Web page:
Sargon united all the Sumerian city states. He also carried his victorious arms as far west as
Syria and ruled over ” the countries of the sea of the setting sun” (the Mediterranean). Sargon was, in fact, the first of the world conquerors, and his empire was the earliest known to history.
As with other national heroes, legends gathered about his name. It was told how his mother concealed his birth by placing him in a rush basket closed with pitch, and sent him adrift, like another Moses, on the river. A kindly water carrier rescued the babe and reared it as his own child.
This city became, henceforth, the real center of the Euphrates Valley, to which, indeed, it gave its name. Hammurabi was also an able statesman, who sought to develop the territories his sword had won. He dug canals to distribute the waters of the Euphrates and built granaries to store the wheat against a time of famine. In Babylon he raised temples and palaces. For all his kingdom he issued a code of laws, the oldest in the world. Its wise and humane regulations show what an advance in civilization had been accomplished more than twenty centuries before Christ.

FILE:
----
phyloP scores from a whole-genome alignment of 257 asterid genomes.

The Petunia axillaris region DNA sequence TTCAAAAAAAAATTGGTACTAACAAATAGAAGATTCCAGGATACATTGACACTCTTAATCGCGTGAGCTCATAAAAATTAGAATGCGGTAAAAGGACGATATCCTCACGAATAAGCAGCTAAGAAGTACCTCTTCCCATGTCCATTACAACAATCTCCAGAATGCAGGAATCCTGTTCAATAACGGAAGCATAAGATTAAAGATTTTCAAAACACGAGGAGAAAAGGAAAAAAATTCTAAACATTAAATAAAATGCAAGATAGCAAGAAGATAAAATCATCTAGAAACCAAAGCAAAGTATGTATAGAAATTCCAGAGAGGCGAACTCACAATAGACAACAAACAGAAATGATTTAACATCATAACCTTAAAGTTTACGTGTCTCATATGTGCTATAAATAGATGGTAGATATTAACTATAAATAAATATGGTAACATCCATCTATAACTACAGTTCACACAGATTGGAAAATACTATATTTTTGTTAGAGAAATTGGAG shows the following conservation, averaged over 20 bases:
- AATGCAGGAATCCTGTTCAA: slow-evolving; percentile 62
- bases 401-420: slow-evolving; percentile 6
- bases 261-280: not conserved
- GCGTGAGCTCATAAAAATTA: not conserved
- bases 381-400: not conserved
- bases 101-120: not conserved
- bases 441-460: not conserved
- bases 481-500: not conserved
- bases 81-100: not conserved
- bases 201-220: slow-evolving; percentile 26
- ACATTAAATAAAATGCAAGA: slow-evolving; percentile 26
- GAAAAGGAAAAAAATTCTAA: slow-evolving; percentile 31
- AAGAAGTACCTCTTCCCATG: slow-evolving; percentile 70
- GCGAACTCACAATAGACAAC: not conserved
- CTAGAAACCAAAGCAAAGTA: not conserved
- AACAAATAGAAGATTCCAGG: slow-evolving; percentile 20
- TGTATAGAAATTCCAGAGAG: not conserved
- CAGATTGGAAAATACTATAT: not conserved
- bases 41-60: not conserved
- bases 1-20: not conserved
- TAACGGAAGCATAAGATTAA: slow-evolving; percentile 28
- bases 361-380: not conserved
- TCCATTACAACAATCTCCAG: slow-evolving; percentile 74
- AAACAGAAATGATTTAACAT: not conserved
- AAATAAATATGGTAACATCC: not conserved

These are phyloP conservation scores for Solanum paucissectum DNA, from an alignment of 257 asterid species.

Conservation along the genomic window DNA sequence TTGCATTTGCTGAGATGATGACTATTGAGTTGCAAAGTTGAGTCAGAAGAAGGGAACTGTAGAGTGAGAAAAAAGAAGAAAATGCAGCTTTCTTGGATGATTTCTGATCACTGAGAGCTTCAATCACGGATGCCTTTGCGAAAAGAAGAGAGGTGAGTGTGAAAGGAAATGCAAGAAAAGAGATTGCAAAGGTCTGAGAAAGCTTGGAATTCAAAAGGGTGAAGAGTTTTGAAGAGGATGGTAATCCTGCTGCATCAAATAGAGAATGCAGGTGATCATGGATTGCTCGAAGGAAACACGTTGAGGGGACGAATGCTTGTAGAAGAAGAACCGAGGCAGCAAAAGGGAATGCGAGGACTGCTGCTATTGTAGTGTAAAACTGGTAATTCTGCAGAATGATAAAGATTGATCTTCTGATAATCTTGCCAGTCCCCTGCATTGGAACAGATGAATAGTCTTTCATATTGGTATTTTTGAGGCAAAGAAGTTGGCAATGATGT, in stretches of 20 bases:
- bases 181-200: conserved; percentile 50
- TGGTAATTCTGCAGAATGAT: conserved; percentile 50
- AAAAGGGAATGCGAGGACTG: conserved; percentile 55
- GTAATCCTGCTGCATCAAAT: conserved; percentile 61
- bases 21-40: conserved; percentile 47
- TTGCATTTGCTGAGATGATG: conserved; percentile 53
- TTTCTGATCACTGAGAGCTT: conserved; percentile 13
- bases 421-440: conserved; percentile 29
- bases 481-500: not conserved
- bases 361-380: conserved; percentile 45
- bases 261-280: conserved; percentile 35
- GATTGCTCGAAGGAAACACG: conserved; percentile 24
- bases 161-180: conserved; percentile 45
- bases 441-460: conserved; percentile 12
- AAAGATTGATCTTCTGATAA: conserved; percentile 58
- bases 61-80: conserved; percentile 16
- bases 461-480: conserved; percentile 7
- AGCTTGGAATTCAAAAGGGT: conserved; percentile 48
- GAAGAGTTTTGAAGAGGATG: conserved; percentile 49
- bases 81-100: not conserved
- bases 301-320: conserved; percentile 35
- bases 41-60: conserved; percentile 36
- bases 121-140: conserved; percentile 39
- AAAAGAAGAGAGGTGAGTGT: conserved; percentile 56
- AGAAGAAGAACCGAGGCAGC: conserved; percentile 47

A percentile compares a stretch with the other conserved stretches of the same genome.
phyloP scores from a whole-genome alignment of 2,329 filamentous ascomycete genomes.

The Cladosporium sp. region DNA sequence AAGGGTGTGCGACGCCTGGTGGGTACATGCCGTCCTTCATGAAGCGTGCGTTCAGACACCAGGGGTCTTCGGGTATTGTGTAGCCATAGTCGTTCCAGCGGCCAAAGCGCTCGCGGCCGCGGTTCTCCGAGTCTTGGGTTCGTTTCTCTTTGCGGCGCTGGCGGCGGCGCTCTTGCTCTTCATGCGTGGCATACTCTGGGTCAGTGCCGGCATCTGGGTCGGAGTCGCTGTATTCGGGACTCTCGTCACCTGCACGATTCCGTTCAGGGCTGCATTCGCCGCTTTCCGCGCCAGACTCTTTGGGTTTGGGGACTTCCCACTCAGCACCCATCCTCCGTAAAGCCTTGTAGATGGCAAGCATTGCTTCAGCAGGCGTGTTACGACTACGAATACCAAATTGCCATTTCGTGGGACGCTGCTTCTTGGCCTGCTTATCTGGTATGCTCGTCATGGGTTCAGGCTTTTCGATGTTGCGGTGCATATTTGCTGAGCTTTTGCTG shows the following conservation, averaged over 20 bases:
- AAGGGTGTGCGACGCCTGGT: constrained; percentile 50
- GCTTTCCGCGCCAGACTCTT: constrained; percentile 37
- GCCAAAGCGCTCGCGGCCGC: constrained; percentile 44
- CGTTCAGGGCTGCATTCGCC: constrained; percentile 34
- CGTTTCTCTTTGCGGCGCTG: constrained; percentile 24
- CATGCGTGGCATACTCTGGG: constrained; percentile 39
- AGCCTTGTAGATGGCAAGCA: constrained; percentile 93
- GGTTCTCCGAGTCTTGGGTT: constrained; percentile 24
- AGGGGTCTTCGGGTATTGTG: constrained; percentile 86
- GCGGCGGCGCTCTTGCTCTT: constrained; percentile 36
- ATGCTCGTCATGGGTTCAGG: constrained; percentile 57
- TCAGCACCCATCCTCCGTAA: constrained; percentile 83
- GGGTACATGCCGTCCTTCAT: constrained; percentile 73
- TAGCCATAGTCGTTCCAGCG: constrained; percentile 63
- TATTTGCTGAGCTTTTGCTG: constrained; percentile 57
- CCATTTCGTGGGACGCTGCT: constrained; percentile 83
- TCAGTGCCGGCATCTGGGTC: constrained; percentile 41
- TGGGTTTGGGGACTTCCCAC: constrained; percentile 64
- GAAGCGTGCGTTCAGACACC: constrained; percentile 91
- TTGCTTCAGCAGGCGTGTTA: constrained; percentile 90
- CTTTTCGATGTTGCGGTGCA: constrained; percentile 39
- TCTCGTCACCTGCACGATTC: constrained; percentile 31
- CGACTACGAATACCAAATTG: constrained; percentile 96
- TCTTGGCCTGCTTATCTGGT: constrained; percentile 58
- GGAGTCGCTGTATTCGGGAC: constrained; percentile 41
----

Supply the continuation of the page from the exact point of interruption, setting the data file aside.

The successors of Hammurabi continued to rule for several centuries, but their kingdom was more and Babylonia more disturbed by the invasions of foreign peoples. It was finally overthrown by the Hittites, who destroyed the capital city and deposed the last ruler of Hammurabi’s line. Though Babylonia recovered from this disaster, more than a thousand years passed before the country became again a great power in the Near East, under the famous king Nebuchadnezzar.